Open Targets Platform 20.04 has been released!
We're ecstatic to announce that we have a new release of the Open Targets Platform.
20.04 is packed with new data on target safety, a revamped target tractability pipeline, new evidence and target-disease associations, and heaps more.
Before delving deeper into what's new in this release, these are our favourite stats:
Looking for a breakdown of these numbers per data type and data source? Easy peasy: head to release notes or use the REST-API stats endpoint.
Hello Tox21 and eTOX
In this release, we've ramped up the number of drug targets with safety data to include two resources with data from non-clinical experimental toxicity panels:
With these new data sources, we now have 439 targets with at least one source of data on target safety, an increase from 193 targets from our previous release.
Non-clinical experimental toxicology data now available for 305 targets. Some of these targets previously had no safety information at all (e.g. PAX6 and SLC22A1) whereas other targets had already known safety concerns and are now further validated in vitro, e.g. TBXA2R.
New target tractability pipeline
We are delighted to announce a revamped and much improved target tractability pipeline. Props to our colleagues and collaborators at ChEMBL!
One of the great new features in release
20.04 is the inclusion of "other modalities" for those targets that have clinical precedence data for modalities other than small molecule or antibody.
Other modalities shows targets that are tractable by non-antibody proteins, enzymes and oligonucleotides (e.g. GLP2R). You can retrieve the Open Targets tractability data file from the Data Download page.
Want to know more about target tractability (aka druggability) and the latest changes to this pipeline?
Head to our latest Q&A with Melanie Schneider to find out.
New evidence for associations
We have almost 500k new target-disease associations when compared to release
20.02, all of these supported by at least one piece of evidence from our favourite data sources.
These are three of the new evidence types that are worth highlighting:
- Rare (germline) variants for genetic associations from Gene2Phenotype
- Differential expression experiments from Expression Atlas release 34
- Somatic mutations from Cancer Gene Census
New evidence from Gene2Phenotype now allows us to identify new associations, e.g. between MAPK10 and Lennox-Gastaut syndrome, a type of severe childhood epileptic encephalopathy.
Note that we have also implemented some changes to how we capture evidence from the Cancer Gene Census.
We now summarise all mutation types, or functional consequence terms (e.g. stop gained, loss of function) in a given gene into one single evidence; so for any association between a cancer gene and a disease (e.g. WRN in colon adenocarcinoma), you will have one single piece of evidence only for all five mutation types, rather than five individual pieces of evidence for each mutation type as in previous releases.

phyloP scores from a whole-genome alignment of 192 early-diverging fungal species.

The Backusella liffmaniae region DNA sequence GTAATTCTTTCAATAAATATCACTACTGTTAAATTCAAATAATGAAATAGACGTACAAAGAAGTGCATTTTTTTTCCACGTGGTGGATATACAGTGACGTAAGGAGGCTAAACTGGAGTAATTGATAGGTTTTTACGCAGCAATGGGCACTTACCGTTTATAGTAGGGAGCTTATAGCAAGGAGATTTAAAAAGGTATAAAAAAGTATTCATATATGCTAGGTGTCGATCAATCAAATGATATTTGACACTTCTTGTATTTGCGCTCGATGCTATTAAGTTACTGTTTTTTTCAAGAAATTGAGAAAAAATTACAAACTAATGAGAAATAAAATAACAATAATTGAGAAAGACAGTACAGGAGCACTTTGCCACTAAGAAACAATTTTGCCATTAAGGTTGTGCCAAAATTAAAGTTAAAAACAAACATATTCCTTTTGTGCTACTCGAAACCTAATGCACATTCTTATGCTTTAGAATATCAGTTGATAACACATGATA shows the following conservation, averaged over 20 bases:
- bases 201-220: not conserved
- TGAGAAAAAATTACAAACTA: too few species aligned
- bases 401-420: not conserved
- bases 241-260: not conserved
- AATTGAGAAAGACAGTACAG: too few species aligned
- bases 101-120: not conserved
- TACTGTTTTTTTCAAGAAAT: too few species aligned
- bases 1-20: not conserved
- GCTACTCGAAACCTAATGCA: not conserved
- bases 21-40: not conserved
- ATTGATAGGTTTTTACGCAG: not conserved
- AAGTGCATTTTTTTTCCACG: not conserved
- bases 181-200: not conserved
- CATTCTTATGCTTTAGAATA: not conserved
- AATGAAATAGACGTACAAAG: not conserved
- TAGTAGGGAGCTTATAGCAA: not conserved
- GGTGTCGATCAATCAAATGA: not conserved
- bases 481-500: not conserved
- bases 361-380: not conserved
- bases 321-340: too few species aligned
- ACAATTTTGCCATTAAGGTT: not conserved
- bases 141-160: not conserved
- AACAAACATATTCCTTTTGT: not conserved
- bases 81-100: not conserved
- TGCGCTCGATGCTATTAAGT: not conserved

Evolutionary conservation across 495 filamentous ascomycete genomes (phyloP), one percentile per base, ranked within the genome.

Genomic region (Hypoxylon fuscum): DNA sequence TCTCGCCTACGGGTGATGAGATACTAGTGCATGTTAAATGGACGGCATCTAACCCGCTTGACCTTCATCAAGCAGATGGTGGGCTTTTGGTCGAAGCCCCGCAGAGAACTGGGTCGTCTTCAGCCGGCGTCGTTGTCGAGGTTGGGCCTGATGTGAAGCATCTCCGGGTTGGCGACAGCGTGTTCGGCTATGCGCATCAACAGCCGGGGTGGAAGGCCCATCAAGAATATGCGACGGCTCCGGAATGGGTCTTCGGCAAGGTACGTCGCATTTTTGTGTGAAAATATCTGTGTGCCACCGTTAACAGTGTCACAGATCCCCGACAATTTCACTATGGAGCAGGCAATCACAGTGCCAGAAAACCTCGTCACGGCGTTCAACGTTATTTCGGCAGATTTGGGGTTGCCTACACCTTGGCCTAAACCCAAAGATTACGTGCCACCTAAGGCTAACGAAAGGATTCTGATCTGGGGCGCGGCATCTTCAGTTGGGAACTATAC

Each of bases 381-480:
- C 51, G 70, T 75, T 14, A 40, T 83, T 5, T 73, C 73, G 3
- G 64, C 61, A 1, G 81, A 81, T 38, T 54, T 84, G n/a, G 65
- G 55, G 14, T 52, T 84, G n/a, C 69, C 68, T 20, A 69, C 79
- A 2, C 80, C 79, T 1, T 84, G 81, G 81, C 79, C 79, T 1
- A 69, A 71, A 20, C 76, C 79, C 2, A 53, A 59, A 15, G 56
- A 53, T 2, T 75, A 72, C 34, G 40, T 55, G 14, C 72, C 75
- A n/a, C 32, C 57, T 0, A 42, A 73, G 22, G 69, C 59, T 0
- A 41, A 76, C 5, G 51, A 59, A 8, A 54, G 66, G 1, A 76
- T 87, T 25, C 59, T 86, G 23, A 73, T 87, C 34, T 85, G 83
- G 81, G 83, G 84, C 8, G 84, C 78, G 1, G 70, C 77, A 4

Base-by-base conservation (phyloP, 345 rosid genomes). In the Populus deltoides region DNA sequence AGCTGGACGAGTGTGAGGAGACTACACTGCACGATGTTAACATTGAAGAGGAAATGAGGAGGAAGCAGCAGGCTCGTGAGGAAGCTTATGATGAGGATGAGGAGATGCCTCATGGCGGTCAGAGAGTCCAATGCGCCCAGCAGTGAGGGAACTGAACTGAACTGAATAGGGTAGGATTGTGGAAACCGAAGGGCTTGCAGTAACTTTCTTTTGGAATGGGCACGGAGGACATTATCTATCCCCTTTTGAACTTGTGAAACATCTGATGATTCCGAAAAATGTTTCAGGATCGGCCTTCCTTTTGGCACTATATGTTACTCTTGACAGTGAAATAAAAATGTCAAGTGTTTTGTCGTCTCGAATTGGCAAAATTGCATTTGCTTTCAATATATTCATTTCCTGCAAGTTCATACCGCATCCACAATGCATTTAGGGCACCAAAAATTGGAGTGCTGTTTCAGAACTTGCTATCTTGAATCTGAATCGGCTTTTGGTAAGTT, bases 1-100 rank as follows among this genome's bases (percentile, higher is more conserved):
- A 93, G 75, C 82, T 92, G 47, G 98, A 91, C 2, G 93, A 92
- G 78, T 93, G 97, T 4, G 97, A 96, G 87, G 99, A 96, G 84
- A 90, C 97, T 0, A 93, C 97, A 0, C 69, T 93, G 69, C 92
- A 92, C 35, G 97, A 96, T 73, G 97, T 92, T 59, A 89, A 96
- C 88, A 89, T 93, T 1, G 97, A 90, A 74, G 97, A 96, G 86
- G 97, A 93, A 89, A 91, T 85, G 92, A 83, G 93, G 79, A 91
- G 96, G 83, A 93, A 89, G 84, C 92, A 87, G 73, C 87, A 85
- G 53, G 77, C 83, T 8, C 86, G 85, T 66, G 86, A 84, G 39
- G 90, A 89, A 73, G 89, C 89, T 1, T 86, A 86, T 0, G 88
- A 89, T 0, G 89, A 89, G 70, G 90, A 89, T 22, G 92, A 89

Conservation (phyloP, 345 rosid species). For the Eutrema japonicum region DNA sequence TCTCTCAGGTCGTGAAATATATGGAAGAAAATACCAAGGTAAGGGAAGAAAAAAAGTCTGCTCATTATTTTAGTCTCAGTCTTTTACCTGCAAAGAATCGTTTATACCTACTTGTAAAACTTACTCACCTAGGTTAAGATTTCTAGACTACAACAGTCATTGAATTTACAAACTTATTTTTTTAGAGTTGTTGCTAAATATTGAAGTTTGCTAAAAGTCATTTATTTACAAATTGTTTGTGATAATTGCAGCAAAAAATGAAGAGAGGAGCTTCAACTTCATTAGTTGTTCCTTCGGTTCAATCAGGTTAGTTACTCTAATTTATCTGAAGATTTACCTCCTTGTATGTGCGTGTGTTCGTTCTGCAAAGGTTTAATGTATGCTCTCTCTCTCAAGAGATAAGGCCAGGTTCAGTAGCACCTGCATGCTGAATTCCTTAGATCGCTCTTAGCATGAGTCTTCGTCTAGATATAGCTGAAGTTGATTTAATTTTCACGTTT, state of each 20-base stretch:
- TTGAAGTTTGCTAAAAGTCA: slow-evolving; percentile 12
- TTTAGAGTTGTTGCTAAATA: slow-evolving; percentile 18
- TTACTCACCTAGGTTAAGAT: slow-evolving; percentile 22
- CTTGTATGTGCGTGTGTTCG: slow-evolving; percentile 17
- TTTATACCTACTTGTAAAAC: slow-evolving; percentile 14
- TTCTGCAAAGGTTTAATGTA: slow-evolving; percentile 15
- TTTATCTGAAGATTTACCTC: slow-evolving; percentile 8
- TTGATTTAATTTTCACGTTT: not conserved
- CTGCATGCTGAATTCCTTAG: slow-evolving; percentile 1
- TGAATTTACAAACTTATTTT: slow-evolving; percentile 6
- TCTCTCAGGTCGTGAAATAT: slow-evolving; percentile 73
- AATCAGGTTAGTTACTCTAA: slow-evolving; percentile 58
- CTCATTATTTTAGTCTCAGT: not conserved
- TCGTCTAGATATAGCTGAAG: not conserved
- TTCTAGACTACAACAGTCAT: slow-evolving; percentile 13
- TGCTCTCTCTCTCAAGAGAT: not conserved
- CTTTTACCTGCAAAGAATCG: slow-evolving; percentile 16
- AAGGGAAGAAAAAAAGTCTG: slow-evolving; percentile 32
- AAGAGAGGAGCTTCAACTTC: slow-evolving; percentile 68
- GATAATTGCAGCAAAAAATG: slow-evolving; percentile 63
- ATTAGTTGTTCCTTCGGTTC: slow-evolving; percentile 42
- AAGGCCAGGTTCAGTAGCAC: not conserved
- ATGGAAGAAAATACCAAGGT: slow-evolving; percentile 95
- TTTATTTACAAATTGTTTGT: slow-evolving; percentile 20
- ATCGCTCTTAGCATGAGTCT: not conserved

A 44% decrease in the number of evidence from Cancer Gene Census due to changes to how we summarise different mutation types into one single evidence string in this new release.
More genes with cancer hallmarks
Cancer hallmarks have been a feature of the Open Targets Platform for a couple of years, and we are super excited to announce we now have 24 extra cancer genes with annotated hallmarks. Some examples are below:
invasion and metastasisand genome
instability and mutations
escaping programmed cell death
EZH2 is one of the drug targets with new hallmarks annotated by COSMIC. This target can promote and/or suppress a wealth of different biological capabilities in cancer.
New chemical probes
We have a handful of new probes in release 20.04, including:
Many thanks to the Structural Genomics Consortium, Chemical Probes Portal and Donated Chemical Probes portal for providing these new updates.
Open Targets and COVID-19
You may have seen the Open Targets in the time of COVID-19 post highlighting some of the opportunities this new pandemic has brought to Open Targets and the scientific community.
In the midst of this new pandemic, we have started exploring ways to make the Open Targets Platform more relevant to finding host-related information in the fight against SARS-CoV-2.
For now, you can already use the Open Targets Platform to find, for example, that:
The approved drug cilazapril inhibits ACE2, the entry point of SARS-CoV-2
ACE2 could also be tractable by antibodies from target tractability assessment
Pulmonary vascular congestion and increased sensitivity to induced morbidity/mortality are some of the observed mouse phenotypes
RNA and protein baseline expression shows high expression of ACE2 in the digestive system, which could explain the fecal–oral transmission suggested by Xu et al. 2020
We now provide these files in our Data Download page and you can start wrangling the entire baseline expression, target tractability and target safety datasets for all genes that could be possible therapeutic targets for COVID-19.
If you would like other datasets added to this page, please get in touch.